Ivoryton Playhouse Foundation, Inc. Tri-Town Youth Services Bureau, Inc.
Literacy Volunteers – Valley Shore, CT, Inc. Valley Shore Animal Welfare League
Lyme Academy College of Fine Arts Valley-Shore YMCA
Lyme Ambulance Association, Inc. Vista Vocational & Life Skills Center, Inc.
Lyme Art Association, Inc. The Woman’s Club of Old Saybrook
Lyme Consolidated School Parent-Teacher Organization (PTO)  

Essex Savings Bank is a FDIC insured, state chartered, mutual savings bank established in 1851.  The Bank serves the Lower Connecticut River Valley with five offices in Essex (2), Madison, Old Saybrook, Old Lyme.  Financial, estate, insurance and retirement planning are offered throughout the state by the Bank’s Trust Department and subsidiary, Essex Financial Services, Inc., Member FINRA, SIPC.  Investments in stocks, bonds, mutual funds and annuities are not FDIC insured, may lose value, are not a deposit, have no Bank guarantee and are not insured by any Federal Government Agency.

Free Fly Tying Clinic in February

North Cove Outfitters of Old Saybrook is proud to offer a series of four free fly tying clinics each Saturday in February, from 10:00 a.m – 1 p.m.  Fishing staff will review tying techniques and some of their favorite patterns. These are patterns that their fishing staff love to tie and have proven effective in CT waters and beyond.

Attendees should bring your own vise and tying tools and North Cove Outfitters will provide the materials.  Please call the fishing department to reserve a seat.  Call 860-388-6585 ext 307 visit www.northcove.com for more information.

The clinic will be limited to 6 students.  The schedule will be as follows:

Saturday, Feb 5
Atlantic Salmon Flies
An introduction to tying flies for Atlantic Salmon.
By Ben Bilello

Saturday, Feb 12
Early Season Trout Flies
Some of our favorite flies for fishing in early spring and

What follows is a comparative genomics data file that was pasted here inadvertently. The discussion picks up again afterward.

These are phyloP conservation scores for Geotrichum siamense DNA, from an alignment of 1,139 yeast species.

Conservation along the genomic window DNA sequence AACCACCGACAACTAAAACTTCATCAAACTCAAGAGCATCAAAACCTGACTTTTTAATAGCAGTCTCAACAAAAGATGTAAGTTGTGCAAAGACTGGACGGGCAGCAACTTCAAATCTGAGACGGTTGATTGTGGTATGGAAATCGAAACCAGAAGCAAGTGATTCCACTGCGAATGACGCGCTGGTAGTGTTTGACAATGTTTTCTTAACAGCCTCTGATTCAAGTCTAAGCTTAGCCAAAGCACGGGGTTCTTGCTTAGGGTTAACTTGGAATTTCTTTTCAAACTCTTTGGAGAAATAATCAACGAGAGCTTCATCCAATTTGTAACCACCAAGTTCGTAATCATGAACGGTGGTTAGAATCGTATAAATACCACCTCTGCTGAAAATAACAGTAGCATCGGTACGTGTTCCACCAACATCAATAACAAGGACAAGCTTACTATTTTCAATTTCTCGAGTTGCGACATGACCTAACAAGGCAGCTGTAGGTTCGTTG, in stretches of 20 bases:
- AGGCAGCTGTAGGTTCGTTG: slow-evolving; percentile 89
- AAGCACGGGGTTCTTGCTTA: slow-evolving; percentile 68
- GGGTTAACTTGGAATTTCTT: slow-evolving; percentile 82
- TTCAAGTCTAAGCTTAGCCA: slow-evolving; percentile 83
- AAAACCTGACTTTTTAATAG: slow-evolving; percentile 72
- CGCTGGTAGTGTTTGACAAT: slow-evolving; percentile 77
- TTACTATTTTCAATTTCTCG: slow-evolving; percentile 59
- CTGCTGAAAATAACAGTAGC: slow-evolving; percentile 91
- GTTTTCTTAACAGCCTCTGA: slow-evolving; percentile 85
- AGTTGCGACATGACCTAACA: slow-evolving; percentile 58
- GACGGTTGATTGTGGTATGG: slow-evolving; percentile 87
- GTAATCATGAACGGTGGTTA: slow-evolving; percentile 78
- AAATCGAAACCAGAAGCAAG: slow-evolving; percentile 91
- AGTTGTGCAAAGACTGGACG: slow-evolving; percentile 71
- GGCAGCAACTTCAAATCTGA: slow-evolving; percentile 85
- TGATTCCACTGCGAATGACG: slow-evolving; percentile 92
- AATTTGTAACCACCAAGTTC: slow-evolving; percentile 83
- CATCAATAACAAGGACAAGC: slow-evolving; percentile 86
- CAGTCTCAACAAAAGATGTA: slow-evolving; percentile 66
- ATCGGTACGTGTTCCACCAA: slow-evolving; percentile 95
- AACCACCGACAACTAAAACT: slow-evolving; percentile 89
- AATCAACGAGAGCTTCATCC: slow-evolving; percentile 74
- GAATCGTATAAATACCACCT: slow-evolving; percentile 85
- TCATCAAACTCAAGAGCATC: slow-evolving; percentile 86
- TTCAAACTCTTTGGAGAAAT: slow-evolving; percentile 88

how we tie them.
By Merrill “Doc” Katz

Saturday, Feb 19
Spun Deer Hair and Deer Hair Applications
Fish LOVE flies that “push” water. We will show you tips and tricks for
tying flies with deer hair heads like Muddler Minnows, Snake Flies, or
Dahlberg Divers. Big Flies catch Big Fish! This clinic will have some
patterns & techniques for tying castable big flies that catch fish!
By Evan Peterson

Saturday, Feb 26
Epoxy Flies: Salt Water
Every fly tyer has a love-hate relationship with Epoxy and beginners get
overwhelmed. 1 minute, 5-minute, 30-minute and rod builders epoxy all have
their place in fly tying. We’ll go over some of the favorite Epoxy Flies and
share some tips about handling this wonderful adhesive. By Captain Mark

North Cove Outfitters is located at 75 Main Street, Old Saybrook, CT 06475

Bingo Fundraiser for Deep River Elementary School PTO

Deep River Elementary School PTO will be hosting a fundraising Bingo night on Friday Feb. 4  from 7 – 9 p.m. at the John Winthrop Middle School.  

Guest MC will be the Deep River Elementary School Principal, Dr. Pietrick.  There will be refreshments and raffle prizes, and all are welcome.

Doors will at 6.30 p.m.  For further information, contact Jimmy Delano, the Bingo Chairperson of the DRES PTO at (860) 227-1159.

Friends of Chester Library Winter Book Sale

While away a winter’s day with a new (to you) book from the Friends of Chester Library used book sale.  The sale begins on Friday, Jan. 21 at 10 a.m. and will run for two weeks during regular library hours. 

As usual, there will be a wide selection of hardcover and paperback books for both children and adults, offered at great prices, typically ranging from just 2- bits to a dollar!

The Chester Public Library is located at 21 West Main Street in Chester, CT.  Call 860-526-0018 for additional information.  Library hours are Mon 10-8; Tues 2-6; Weds. 10-6; Thurs 2-8; Fri. 10-6; Sat. 10-2.

CMS Sinfonia and String Ensemble in Concert Jan. 25

CENTERBROOK – Community Music School’s Sinfonia (formerly Junior Strings) and String Ensemble will perform in concert at Valley Regional High School on Tuesday, Jan. 25 at 7 p.m.  Members of these multi-generational performing ensembles, which are directed by Martha Herrle, represent Essex, Ivoryton, Old Saybrook, Chester, Deep River, East Haddam, Lyme, Old Lyme, and a number of other towns. Music to be performed includes Ode to Joy, Over the Rainbow, the Brandenburg Concerto, and Pirates of the Caribbean.

The concert is free and open to the public.  Please call 860-767-0026 or visit www.community-music-school.org for additional information.

Estuary Council Announce Price Increase for Meal Services

The Estuary Council of Seniors Regional Senior Center provides Meals on Wheels to seniors living along the shoreline.  They deliver meals to Chester, Clinton, Deep River, Essex, Killingworth, Lyme, Old Lyme, Old Saybrook, Westbrook and Madison. In addition to their delivery service, they serve hot meals at several Café sites in the area.  The donation request for their homebound meals and Café Meals have increased to $2.75 per meal.

Whether you need meals for a short time (after surgery) or longer term, they are able to meet your needs. Delicious meals are cooked by a dedicated kitchen staff at their Old Saybrook location and sent out hot every week day. Frozen meals are also available for dinners and weekends.